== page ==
Even the traditional missional structures within the local church walls give way to a more organic movement of the people as the find their place and the voice in the mission of God. We looked to begin one congregation to meet a perceived need of the refugee community. That was three churches ago. We have gotten involved with Cowboy churches and the birth of an emergent church even before we fully understood how they worshipped. God brought opportunities to us without asking – and we said “yes.” This Kimberly Anno and Sarah Kroutil, two of our twentysomethings, are working on a summer medical mission trip to Haiti. They are moved by compassion by what they have seen and heard related to the ongoing tragedy in the poorest country in the Western Hemisphere. They have heard God call and have responded. They do not ask our permission to go. They ask for us to release them and to bless their Kingdom endeavors. Paul and Barbara Calmes seemed to always going somewhere –and taking others along with them. India, Guatemala, Ghana, Kenya, China, and who knows where’s next. We are asked to simply bless their Kingdom endeavors. A number of our youth and 20somethings are heading to Canada to work with refugees this summer because they have heard God’s call. Our task is to release them and bless them. . Cathy Manuel prayed that God would fill the shelves of the food pantry and through a Walmart Grocery store God has provided so much that we are now expanding the number of zip codes we are serving. God did not ask – God provided and called us out. In the days ahead we soon ahead we will open the doors of a furniture ministry for refugees and working-poor families; we are working with others in this room to help begin a new Ghanaian church; we will partner with a Korean mission to reach Hispanics because that is where God has placed them. God is calling out and sending out people to find their place in His Redemptive Sending Mission. Our task as church is to embrace them, empower them, and release them. It is not how missions was done in previous eras of church life here, but it is how God is moving, calling, and sending now. For God so loved the world that He sent His one and only Son – and now sends His church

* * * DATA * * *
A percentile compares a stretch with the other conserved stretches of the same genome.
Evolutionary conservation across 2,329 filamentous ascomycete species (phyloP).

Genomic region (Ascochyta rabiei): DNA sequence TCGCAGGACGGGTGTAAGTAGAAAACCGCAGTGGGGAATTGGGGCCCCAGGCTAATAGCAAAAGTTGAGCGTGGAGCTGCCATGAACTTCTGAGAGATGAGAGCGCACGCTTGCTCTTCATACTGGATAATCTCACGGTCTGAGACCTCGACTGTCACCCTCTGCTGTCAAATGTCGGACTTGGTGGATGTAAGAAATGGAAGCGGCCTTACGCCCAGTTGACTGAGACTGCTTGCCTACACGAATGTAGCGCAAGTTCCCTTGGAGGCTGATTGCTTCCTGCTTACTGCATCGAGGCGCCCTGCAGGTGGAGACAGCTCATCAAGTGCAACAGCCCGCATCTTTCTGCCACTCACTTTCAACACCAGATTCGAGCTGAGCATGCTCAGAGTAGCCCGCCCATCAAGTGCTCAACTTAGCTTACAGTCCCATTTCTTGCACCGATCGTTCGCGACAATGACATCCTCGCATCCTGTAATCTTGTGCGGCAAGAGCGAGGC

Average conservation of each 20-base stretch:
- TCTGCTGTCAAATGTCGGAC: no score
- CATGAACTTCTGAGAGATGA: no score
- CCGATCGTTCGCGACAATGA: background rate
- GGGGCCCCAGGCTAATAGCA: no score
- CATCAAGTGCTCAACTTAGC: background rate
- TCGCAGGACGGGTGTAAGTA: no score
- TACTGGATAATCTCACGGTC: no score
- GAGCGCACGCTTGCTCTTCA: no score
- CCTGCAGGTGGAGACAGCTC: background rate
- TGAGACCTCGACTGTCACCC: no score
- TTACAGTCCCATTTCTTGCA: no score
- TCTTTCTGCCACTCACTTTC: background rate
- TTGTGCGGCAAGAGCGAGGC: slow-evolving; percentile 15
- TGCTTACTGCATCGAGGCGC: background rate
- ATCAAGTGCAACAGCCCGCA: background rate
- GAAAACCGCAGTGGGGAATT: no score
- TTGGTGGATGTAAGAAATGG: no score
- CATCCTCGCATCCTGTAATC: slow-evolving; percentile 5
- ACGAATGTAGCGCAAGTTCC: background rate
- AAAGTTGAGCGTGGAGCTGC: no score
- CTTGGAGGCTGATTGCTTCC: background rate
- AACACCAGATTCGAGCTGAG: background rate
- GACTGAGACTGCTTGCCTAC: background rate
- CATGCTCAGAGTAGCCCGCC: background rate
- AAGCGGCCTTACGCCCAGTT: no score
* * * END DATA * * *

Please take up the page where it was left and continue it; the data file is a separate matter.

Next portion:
But hear that embrace our place in the Mission of the Church it is no small task. When the church understands its place as a reflection of the Redemptive Sending Mission of God it will call it out of its comfort, into the difficult highways and byways of its community and the world. The Mission of the Church will draw it from the safety of its sanctuaries to rub shoulder to shoulder with the poor, the widow, the orphan, the oppressed, and with those who live their lives separate from a relationship with God. The Mission of the Church will compel it to learn to speak to a world that it not its own, even when rejection and suffering are a part of the package. The Mission of the Church will summons it to act as an agent of reconciliation, responding cross-culturally to the hurt and the hopelessness that captures the souls of those living a world of darkness. The cross-cultural response will be to the both to their own culture, and to those across the globe that do not have a personal relationship with God. It will move us from looking for like-minded Baptist to instead working beside like-hearted Baptist (and others) who will partner with us as we seek to live out our place in the Mission of the Church.
For God so loved the world he gave his only begotten Son…Dear friends, since God so loved us, we also ought to love one another. No one has ever seen God; but if we love one another, God lives in us and his love is made complete in us.
(1) Wilber R. Shenk. Write the Vision: The Church Renewed in the Christian Mission and Modern Culture series. (Valley Forge, PA: Trinity Press International, 1995) 90.
(2) From “The Interpreter,” Commentary for Acts 2:1-21, Homiletics, June 4, 2006. Originally published in Homiletics, May 23, 1999.